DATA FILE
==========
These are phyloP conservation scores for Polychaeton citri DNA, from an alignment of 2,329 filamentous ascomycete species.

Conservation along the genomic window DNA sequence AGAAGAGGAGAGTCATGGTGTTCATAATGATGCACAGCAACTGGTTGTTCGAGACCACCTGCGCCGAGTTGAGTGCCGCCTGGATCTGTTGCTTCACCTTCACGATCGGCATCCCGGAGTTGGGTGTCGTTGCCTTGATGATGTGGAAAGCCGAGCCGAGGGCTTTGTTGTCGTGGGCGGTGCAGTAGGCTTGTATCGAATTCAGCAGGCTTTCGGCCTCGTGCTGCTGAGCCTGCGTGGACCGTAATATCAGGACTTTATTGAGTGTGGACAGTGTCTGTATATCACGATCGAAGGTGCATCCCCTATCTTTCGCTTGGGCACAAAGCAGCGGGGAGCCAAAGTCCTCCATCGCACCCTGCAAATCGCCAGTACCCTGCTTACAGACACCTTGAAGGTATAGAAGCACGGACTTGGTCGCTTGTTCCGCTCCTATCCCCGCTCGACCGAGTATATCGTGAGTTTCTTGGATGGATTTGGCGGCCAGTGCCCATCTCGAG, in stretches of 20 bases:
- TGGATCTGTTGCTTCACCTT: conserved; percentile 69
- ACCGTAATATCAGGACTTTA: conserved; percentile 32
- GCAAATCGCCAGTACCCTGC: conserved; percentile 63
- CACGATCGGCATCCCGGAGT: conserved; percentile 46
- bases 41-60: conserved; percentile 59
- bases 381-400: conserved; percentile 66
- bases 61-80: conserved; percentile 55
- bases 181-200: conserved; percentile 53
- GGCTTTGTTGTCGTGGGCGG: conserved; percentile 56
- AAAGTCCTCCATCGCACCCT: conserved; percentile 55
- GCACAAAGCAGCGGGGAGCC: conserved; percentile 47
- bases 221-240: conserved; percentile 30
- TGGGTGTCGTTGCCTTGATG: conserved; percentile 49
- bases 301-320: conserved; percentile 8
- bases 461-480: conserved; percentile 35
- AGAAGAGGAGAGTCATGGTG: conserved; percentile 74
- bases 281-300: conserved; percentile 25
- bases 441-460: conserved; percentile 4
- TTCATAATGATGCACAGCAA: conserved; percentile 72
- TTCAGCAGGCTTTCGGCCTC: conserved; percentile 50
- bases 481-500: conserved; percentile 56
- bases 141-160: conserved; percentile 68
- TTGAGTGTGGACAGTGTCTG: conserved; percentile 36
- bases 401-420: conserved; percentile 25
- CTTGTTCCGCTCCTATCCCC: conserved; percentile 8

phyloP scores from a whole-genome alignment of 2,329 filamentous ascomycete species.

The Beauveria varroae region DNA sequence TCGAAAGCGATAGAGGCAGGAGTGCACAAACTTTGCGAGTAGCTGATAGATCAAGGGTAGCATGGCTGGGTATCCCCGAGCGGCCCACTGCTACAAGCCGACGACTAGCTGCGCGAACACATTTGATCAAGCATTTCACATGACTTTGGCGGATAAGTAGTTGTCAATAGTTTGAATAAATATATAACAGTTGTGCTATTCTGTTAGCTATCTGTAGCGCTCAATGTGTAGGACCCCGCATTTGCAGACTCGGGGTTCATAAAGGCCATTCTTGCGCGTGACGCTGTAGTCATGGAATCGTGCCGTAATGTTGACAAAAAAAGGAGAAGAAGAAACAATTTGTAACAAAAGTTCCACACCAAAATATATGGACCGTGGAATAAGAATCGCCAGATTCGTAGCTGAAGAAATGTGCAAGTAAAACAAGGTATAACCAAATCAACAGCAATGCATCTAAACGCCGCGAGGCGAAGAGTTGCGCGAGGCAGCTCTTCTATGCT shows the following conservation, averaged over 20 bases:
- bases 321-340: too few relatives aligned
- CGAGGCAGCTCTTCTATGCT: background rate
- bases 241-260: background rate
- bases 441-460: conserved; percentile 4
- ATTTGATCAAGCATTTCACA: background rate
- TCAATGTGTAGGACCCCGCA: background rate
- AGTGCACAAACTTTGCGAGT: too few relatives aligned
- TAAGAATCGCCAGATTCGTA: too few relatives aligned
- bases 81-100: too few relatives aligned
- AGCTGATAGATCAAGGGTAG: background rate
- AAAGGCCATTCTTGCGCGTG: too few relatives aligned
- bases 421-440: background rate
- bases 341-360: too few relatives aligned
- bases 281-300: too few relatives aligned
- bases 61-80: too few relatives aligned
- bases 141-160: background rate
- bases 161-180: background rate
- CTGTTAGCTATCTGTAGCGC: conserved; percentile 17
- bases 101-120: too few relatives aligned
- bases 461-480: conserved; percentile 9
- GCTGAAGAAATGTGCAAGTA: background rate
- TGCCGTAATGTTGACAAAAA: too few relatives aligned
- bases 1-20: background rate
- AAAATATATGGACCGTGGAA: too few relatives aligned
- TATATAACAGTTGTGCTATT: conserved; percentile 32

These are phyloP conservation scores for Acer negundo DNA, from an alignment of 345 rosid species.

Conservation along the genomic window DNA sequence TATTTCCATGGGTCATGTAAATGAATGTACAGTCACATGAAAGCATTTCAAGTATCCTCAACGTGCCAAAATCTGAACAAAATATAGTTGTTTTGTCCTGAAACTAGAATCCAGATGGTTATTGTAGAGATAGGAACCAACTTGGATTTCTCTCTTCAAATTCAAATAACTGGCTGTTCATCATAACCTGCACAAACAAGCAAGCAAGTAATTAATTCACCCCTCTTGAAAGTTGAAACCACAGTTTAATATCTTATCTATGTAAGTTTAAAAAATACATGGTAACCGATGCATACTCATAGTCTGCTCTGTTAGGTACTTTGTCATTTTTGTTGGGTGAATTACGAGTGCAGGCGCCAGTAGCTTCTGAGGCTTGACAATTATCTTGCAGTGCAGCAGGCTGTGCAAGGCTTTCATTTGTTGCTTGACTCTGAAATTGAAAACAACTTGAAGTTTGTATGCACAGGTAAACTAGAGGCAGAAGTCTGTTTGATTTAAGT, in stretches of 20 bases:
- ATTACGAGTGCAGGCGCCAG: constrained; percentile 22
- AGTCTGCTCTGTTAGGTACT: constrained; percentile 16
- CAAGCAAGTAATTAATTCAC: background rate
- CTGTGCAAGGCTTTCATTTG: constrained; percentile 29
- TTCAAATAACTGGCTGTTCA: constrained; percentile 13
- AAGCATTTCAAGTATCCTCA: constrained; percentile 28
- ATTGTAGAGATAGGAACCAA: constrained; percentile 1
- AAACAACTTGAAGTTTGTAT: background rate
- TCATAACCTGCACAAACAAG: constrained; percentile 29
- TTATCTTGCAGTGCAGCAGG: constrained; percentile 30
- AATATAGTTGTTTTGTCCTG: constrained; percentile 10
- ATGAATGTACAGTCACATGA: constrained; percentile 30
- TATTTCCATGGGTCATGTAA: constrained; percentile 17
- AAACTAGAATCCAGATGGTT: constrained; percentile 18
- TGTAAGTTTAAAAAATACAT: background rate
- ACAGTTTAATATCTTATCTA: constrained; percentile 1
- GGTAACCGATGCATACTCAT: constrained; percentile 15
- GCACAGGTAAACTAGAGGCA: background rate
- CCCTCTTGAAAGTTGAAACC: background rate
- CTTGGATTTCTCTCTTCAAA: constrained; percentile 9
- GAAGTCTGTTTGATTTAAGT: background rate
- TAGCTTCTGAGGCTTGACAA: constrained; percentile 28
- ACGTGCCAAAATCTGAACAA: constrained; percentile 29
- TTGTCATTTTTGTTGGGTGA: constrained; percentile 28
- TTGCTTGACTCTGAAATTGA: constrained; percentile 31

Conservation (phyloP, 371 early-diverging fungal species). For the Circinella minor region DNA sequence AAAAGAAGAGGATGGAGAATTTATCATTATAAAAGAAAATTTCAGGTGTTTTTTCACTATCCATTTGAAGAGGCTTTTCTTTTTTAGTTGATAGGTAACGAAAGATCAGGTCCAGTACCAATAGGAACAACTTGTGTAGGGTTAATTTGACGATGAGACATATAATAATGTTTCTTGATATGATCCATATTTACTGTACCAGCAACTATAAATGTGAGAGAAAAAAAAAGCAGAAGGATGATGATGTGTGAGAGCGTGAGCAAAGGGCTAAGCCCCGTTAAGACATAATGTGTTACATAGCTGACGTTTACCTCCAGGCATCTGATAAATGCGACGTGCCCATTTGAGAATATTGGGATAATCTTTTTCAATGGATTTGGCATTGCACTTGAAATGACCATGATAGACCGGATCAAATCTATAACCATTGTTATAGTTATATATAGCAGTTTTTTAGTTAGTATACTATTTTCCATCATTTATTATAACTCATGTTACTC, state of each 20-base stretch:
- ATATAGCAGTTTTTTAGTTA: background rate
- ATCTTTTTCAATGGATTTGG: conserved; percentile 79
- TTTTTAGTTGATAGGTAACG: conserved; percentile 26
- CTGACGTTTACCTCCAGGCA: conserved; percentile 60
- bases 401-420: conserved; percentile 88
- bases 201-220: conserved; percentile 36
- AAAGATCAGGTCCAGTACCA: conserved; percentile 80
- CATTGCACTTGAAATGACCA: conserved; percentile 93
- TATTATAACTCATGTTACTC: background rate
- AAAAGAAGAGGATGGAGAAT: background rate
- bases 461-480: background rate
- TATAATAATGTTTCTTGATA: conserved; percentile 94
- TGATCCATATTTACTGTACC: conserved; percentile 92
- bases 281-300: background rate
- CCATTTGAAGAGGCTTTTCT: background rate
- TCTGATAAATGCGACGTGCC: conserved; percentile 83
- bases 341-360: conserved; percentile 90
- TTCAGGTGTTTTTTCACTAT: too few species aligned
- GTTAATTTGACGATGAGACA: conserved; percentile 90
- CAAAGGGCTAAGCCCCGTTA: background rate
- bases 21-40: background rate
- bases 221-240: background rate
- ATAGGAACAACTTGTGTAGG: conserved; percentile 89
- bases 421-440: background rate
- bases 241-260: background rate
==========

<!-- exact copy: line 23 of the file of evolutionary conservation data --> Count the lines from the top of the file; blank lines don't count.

- bases 481-500: conserved; percentile 56